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Archive for June, 2010

One more slaughter : Naxals Kill 26 CRPF men in Bastar

Posted by :) on June 30, 2010

Fired From Hilltop On Party That Was Clearing A Road Government Machinery Grapples With Reign Of Terror And Violence Unleashed From Within

Sourece : Supriya Sharma |TNN

Raipur: In another attack that exposed CRPF’s defences yet again, Maoist combatants on Tuesday caught a patrol party off-guard in the jungles of Bastar, mowing down at least 26 men and sending the remaining scurrying for cover.
A road-opening party of the size of a company was ambushed by Maoists 3 km from Dhaudai in Narayanpur district late in the afternoon, said CRPF inspector-general R K Dua. The troopers were returning after clearing a road and were barely 3 km from their camp.
CRPF officers said the patrol of 63 men, checking for mines and explosive devices along the road, came under fire from a hilltop. According to information reaching the headquarters, 26 men were killed instantly and eight injured, five of them critically.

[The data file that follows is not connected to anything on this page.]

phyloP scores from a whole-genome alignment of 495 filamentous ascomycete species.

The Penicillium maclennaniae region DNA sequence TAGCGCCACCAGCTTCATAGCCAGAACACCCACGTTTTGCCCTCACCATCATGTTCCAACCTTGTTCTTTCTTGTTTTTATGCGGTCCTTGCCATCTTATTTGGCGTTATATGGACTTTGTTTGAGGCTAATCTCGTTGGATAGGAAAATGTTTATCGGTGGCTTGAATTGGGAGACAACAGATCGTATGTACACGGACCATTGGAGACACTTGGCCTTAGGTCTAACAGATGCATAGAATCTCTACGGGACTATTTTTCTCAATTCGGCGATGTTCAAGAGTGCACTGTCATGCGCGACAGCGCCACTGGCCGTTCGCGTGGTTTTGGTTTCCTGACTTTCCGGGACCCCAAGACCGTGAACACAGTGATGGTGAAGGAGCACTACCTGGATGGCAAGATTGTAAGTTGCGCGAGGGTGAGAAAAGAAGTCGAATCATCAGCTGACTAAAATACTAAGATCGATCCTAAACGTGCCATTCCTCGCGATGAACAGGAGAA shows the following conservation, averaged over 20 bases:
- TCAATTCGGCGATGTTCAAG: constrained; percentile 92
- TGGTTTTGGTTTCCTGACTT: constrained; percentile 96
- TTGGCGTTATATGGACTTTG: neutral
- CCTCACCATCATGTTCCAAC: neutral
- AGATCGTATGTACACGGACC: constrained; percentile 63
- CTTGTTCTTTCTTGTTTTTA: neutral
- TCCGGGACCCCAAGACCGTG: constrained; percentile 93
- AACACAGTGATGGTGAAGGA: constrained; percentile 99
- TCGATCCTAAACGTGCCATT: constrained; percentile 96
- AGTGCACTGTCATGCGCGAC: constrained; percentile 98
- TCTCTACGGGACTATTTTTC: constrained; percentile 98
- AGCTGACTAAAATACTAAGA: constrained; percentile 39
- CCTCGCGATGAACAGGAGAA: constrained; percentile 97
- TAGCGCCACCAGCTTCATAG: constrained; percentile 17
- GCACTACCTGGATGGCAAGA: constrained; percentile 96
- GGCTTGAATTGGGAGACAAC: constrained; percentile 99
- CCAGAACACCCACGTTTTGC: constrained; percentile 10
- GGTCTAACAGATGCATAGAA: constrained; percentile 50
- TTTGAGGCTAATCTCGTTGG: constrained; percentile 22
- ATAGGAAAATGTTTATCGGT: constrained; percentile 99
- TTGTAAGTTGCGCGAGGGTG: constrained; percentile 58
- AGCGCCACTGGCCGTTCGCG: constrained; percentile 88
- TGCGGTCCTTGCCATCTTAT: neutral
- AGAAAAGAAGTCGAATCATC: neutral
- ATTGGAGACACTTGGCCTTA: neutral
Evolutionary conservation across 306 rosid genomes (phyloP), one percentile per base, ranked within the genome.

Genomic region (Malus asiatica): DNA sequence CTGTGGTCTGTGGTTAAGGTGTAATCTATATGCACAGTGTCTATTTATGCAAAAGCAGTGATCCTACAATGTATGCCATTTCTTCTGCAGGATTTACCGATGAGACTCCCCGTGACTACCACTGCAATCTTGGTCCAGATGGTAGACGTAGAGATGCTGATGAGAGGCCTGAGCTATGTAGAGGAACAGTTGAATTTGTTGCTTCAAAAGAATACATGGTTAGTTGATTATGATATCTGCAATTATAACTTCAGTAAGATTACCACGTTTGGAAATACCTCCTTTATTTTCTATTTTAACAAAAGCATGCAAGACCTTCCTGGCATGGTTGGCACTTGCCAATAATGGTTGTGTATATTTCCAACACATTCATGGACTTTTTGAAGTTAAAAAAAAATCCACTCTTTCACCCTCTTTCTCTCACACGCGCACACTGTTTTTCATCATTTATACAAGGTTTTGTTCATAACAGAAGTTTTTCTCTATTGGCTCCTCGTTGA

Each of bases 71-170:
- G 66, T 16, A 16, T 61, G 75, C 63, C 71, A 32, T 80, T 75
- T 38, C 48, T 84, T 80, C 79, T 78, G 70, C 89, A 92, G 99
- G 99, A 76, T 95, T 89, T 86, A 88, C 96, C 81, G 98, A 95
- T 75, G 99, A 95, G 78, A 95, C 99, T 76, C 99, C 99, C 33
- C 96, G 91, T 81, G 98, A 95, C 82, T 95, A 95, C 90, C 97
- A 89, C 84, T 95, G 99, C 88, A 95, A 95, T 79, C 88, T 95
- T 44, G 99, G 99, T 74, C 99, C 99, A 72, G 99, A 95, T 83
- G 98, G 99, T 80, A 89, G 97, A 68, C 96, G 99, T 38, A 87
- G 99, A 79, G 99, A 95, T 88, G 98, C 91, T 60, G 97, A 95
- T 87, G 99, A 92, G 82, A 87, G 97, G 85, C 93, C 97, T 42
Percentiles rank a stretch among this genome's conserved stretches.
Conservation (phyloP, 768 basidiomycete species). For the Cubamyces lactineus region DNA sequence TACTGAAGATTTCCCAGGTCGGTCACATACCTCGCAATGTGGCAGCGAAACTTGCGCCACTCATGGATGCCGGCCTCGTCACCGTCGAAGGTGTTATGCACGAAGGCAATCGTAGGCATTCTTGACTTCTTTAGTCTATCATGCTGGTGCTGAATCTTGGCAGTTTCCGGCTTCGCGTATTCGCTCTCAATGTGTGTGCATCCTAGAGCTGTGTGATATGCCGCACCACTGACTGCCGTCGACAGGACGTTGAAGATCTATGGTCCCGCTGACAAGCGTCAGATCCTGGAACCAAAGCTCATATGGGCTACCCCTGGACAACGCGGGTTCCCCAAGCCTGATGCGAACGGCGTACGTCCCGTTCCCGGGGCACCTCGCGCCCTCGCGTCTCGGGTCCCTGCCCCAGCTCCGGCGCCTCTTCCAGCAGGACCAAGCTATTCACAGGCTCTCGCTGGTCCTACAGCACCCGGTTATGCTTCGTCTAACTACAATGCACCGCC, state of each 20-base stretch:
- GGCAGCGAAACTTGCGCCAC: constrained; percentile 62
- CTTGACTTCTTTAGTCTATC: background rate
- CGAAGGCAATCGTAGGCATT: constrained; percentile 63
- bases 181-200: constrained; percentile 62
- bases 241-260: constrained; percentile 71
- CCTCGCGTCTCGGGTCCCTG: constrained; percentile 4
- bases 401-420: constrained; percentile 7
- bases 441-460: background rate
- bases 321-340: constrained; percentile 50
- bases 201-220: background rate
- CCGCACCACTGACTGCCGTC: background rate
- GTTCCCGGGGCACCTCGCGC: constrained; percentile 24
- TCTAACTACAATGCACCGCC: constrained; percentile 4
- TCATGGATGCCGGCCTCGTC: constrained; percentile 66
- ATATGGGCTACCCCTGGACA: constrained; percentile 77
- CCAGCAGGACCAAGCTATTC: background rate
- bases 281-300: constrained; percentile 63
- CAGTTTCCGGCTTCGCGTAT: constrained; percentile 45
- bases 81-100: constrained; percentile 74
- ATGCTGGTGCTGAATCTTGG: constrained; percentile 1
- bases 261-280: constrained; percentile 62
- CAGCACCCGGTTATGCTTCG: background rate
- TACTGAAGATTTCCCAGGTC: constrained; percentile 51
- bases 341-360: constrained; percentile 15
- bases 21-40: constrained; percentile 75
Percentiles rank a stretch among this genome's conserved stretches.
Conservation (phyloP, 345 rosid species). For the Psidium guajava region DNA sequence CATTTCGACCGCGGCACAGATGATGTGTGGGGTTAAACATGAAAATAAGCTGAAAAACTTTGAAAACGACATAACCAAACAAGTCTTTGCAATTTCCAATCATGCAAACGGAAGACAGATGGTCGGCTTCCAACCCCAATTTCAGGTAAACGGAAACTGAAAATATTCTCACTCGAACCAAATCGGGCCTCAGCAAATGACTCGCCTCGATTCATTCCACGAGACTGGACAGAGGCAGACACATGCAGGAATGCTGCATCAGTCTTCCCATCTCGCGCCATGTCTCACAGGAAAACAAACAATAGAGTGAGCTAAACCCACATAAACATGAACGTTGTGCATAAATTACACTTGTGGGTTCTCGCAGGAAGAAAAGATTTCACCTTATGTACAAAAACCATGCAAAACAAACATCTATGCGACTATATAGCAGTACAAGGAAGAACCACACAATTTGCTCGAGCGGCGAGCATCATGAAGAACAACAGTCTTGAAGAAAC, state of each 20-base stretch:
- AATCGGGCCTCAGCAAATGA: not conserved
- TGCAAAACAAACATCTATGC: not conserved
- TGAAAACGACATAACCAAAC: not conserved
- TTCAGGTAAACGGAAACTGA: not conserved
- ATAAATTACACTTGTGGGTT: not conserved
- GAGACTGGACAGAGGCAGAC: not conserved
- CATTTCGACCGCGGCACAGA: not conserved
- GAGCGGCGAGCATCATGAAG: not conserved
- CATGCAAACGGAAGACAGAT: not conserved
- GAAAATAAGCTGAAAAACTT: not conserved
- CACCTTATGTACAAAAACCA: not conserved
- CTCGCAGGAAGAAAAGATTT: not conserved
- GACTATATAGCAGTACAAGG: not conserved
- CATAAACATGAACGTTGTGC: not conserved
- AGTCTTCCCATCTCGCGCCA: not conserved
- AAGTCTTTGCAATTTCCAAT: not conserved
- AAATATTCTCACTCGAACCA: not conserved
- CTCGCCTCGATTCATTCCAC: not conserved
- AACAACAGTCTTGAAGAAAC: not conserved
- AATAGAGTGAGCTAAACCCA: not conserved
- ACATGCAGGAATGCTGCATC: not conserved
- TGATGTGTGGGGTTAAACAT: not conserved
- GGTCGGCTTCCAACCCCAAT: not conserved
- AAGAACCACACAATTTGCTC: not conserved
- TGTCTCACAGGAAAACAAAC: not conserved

“We are evacuating our men, some have been brought back, and others are in the process of being brought back to safety,’’ Dua said, adding that while two seriously injured men had been evacuated by helicopter, the air sortees had to be suspended as evening fell.
The number of dead and injured may go up, said Vijay Raman, special CRPF director-general. “This is not the final figure.’’ In New Delhi, CRPF director-general Vikram Srivastava said he had held a meeting to take stock of the situation and was flying to the site of the ambush on Wednesday.
Brigadier B K Ponwar, who heads the Army’s Jungle Warfare Centre in Kanker, said it’s critical to secure routes in the jungles. “You have to be doubly secure when making the return journey along the same route. You need to secure all areas from where you can be fired upon.’’
The latest blow to CRPF, which is fast becoming cannon fodder as the Centre and Maoist-infested states dither on launching a full-scale offensive, is bound to revive the debate on taking the Army’s help in fighting Naxals. In a series of meetings that followed the May 28 attack on Jnaneshwari Express, the need to use India’s military prowess was discussed, but both the ruling UPA and even the Congress were divided. Finally defence minister A K Antony ruled out the use of soldiers to combat Naxals, only limiting the military’s role to training police and paramilitary forces.
2010: May 28: Maoists blow up track near Jhargram, derailing Jnaneswari Express and killing 148 passengers, the deadliest attack on civilians